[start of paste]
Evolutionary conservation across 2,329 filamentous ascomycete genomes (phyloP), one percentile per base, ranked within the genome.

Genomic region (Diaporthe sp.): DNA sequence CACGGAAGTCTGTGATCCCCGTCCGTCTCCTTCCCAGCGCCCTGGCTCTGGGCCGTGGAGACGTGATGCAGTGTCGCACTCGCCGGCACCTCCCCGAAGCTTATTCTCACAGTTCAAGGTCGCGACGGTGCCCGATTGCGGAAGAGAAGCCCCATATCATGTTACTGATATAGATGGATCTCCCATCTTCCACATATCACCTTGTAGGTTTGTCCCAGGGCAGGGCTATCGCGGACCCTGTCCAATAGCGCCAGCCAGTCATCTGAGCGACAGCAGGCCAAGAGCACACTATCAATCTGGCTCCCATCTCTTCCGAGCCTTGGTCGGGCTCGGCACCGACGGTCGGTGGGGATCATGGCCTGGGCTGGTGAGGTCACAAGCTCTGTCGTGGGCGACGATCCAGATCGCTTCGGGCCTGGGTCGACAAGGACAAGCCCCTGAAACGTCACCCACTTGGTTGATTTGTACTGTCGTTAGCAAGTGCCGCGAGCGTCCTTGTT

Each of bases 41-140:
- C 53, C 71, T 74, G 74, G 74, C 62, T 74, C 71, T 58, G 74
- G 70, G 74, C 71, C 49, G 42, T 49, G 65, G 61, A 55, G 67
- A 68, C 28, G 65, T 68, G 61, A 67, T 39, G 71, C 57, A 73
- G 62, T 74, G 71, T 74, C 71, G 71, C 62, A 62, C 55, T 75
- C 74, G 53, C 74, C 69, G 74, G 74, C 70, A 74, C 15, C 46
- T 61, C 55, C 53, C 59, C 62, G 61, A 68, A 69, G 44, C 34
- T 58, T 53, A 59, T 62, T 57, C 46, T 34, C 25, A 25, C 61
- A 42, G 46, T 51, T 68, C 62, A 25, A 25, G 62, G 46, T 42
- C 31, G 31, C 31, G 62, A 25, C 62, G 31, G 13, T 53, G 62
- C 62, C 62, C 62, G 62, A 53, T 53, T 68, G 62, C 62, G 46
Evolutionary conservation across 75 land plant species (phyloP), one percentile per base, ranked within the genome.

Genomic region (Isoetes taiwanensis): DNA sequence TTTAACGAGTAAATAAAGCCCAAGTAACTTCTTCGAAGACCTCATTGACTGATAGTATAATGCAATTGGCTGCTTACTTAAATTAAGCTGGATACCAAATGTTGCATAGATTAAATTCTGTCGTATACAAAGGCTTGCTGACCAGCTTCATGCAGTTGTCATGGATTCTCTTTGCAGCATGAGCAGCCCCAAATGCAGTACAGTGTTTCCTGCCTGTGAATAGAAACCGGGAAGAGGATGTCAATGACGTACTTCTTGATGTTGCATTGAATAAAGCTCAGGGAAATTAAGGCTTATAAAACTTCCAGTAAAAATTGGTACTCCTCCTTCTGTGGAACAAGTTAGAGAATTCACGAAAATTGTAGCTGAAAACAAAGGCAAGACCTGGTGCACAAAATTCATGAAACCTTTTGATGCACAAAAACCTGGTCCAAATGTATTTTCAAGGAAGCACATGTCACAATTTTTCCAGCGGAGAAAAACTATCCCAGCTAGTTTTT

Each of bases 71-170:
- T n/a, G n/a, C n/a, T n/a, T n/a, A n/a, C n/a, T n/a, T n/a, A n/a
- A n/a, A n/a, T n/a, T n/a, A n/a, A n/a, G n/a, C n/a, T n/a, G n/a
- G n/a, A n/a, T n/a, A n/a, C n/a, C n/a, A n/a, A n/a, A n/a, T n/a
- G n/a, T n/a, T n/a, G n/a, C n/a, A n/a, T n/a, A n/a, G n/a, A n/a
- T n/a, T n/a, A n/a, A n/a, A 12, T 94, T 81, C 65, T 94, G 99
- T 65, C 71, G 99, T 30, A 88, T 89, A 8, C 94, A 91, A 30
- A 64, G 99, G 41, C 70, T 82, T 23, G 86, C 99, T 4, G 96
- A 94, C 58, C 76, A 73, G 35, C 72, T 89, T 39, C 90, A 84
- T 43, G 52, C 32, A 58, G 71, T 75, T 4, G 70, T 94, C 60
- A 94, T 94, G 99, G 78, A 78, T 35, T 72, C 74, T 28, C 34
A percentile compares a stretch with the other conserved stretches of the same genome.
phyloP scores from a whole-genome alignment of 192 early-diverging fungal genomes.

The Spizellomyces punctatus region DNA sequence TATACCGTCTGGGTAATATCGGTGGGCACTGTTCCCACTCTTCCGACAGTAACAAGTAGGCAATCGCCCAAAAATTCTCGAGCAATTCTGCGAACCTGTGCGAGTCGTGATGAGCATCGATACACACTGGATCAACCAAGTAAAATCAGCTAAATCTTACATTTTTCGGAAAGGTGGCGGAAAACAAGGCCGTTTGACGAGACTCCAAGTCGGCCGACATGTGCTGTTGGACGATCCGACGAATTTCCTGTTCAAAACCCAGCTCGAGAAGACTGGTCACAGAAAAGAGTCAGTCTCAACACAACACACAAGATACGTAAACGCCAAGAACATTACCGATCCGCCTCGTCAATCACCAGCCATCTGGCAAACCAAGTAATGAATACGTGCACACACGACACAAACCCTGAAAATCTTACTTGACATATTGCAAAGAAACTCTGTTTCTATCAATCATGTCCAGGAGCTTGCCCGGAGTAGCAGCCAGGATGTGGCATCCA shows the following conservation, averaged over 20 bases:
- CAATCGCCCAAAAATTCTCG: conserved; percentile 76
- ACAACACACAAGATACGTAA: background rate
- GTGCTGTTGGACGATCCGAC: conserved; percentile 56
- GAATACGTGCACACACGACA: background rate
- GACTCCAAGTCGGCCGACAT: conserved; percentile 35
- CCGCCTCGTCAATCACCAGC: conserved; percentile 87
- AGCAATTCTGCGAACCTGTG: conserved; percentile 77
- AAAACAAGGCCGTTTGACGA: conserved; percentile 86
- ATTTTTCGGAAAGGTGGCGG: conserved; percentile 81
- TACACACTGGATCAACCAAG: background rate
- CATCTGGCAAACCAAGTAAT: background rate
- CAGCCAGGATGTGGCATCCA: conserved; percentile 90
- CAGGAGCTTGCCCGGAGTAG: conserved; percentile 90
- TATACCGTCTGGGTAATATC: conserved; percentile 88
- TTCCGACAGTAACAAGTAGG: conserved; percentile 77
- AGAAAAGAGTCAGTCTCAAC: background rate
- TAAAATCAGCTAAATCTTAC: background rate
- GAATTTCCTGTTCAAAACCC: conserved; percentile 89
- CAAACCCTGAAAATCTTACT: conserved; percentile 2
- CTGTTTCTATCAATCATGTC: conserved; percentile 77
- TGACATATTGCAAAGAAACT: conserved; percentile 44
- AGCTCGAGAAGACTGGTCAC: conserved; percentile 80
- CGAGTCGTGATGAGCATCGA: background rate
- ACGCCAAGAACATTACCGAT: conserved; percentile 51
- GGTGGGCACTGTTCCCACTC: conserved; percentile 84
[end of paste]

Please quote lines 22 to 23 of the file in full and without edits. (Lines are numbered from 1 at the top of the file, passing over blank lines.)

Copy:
- T 65, C 71, G 99, T 30, A 88, T 89, A 8, C 94, A 91, A 30
- A 64, G 99, G 41, C 70, T 82, T 23, G 86, C 99, T 4, G 96